The appearance of your baby’s first tooth is one of the most exciting milestones. But it’s important not to compare your little one to his peers because not all babies get their teeth at the same time.
With teething comes uncertainty. Your baby may exhibit a variety of symptoms and it’s not easy to pinpoint their cause. Our experts answer some of your niggling questions to put your mind at ease.
When does teething start?
You can expect to see the first tooth emerge at around seven months. Your baby will grow 19 teeth between the ages of seven and 24 months.
It’s not unusual for babies to be born with a natal tooth. Cape Town-based dentist Dr Jolandie Engelbrecht explains that although all 20 of a baby’s primary teeth are almost completely formed at birth, they are hidden in the infant’s jawbone. “A natal tooth’s root structure is underdeveloped, so it is usually loose and can easily be removed if it’s causing problems with breastfeeding or ulcers on the baby’s tongue. In general, they are left to fall out on their own,” she says.
- Sometimes your baby’s first tooth might not have come through before his first birthday. But this is nothing to worry about:
- “A small percentage of babies only get their first teeth after 12 months. If your child is healthy and thriving, you can wait a bit longer for the teeth to erupt before you get concerned,” says paediatrician Dr Geetesh Vala.
- But if your little one’s teeth haven’t come through by 16 months, it’s best to take him for a visit to the dentist.
ALSO SEE: Track your little one’s teething with this teething chart.
Does every child experience teething pain?
According to Johannesburg-based paediatrician Dr Deon Smith, only 10–15% of children experience major discomfort during teething. “There’s a huge hype around teething. Parents are terrified at the prospect, but more often than not it’s a non-event.”
Dr Smith explains that your baby will be teething throughout his early developmental stages, so it’s not unusual for parents to confuse growing pains with teething. He advises parents and caregivers to be cautious as some symptoms associated with teething could point to a more serious problem.
“It’s normal for your baby to have a high temperature of between 37 and 37.4°C, but anything over 38°C requires medical attention,” he says. Vomiting and a watery stool are also unusual symptoms. “You can expect the stool to be looser than normal, but not watery,” he adds. Wheezing should also not be dismissed as just another teething symptom. A decrease in appetite may be normal, but a complete hunger strike is cause for concern.
Dr Clay Jones, a paediatrician in the US writes on sciencebasedmedicine.org that first teeth grow in over a period of about two years, with one tooth appearing each month. This means the likelihood of your child being exposed to a number of illnesses during this time is high. Before the late 19th century, when little was known about the true causes of illnesses, teething was blamed for various symptoms, and many of these beliefs still persist.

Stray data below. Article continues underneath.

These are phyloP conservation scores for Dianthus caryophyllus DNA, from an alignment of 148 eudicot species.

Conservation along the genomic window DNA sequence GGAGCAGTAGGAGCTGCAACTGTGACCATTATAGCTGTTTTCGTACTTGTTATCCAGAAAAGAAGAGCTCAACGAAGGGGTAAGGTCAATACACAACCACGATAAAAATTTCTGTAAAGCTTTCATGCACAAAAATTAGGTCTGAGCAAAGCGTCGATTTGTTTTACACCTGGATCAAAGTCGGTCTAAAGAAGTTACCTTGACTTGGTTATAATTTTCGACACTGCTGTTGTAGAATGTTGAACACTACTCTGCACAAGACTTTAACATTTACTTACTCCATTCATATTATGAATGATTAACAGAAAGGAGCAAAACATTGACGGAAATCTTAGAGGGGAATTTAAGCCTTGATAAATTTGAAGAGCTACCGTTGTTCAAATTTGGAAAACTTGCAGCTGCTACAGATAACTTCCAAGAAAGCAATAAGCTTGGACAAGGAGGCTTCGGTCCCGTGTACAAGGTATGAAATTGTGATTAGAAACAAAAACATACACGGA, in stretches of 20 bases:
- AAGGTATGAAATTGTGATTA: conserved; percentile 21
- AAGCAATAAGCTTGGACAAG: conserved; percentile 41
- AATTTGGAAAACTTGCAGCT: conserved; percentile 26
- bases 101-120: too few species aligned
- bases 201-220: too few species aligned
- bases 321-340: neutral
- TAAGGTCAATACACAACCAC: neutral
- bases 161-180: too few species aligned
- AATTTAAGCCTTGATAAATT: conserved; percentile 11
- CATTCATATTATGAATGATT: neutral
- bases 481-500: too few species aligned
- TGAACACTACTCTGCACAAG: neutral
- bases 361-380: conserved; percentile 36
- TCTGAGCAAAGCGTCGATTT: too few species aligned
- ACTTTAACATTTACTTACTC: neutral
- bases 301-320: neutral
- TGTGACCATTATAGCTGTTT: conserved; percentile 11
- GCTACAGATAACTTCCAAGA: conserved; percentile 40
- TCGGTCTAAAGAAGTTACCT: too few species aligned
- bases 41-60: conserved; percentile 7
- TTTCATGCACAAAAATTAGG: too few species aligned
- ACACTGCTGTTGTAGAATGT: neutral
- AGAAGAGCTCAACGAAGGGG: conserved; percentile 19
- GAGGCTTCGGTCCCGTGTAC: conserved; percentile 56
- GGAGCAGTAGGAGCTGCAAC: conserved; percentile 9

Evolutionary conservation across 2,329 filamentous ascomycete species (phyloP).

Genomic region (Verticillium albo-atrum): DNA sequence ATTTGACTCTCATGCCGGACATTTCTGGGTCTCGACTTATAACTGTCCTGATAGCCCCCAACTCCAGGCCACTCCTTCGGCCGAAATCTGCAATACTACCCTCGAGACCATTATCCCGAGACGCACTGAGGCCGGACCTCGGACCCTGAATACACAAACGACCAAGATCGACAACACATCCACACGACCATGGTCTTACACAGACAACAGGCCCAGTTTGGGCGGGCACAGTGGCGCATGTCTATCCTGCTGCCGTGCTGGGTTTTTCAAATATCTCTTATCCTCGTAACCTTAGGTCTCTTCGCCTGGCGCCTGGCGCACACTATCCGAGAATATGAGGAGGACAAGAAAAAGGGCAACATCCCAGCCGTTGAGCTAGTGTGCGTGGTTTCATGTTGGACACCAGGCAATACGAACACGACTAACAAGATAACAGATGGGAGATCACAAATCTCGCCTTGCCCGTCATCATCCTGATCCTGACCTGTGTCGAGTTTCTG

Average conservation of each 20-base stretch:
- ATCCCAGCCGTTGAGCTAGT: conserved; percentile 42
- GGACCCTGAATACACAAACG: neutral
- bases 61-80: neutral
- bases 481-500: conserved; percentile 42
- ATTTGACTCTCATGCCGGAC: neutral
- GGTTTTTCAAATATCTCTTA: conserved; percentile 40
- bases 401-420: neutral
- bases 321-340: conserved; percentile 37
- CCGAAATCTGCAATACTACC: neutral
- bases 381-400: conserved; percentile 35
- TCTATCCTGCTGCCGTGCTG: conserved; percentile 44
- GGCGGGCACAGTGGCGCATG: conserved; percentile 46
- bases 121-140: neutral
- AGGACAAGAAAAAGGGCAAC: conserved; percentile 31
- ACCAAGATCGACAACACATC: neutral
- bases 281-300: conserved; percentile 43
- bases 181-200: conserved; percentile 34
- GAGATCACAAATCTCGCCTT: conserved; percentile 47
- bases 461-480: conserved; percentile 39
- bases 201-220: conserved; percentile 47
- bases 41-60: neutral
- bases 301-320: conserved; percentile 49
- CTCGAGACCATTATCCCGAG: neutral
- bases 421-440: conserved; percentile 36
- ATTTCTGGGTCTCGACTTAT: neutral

How do I care for my baby’s teeth?
Cape Town dentist Dr Marie-Louise Weber suggests cleaning your baby’s gums before any teeth appear. “Wrap your finger in a clean, damp facecloth or cotton gauze and gently rub your child’s gums.” Brushing becomes essential as soon as the first tooth has erupted. “Toothpaste isn’t necessary,” says Dr Engelbrecht, but if you would like to use it, Dr Smith assures that the fluoride used in kids’ toothpaste is low, so you don’t have to worry about your little one swallowing it. Our experts recommend starting your baby’s dental visits by the age of two. “The dentist will monitor your child’s dental growth and development, and teach your child how to maintain proper oral hygiene,” explains Dr Weber. It’s important that your child’s initial dentist visits are pleasant.
- Excessive drooling from seven months
- Biting more than usual
- A fever of 37 to 37.4°C
- A rash around the mouth
- Nappy rash
- Sleep disturbance
- A decreased appetite
- Red, bulging, sore gums before tooth emerges
- Gum haematoma (bleeding under the gums)
- Unusually irritable and niggly
- Runny nose.
How do I deal with drooling?
There’s not much you can do about drool, but it can cause a rash on your baby’s neck area. It’s important to keep the area dry, so Dr Smith recommends applying a barrier cream and changing your baby’s bib as often as possible.
What can I use to ease teething discomfort?
- Symptomatic treatment like pain and fever medication.
- Teething gel.
- For diarrhoea, keep your little one hydrated and offer smaller, more frequent, feeds.
Thobeka Phanyeko is mom to Oratile, 4. She is a journalist with a BA in Media studies from the University of Cape Town and has extensive experience as a journalist and content producer which she gained from Reuters, eNCA and Caxton Magazines. She is also a life coach and NLP Practitioner and is passionate about motherhood and women empowerment.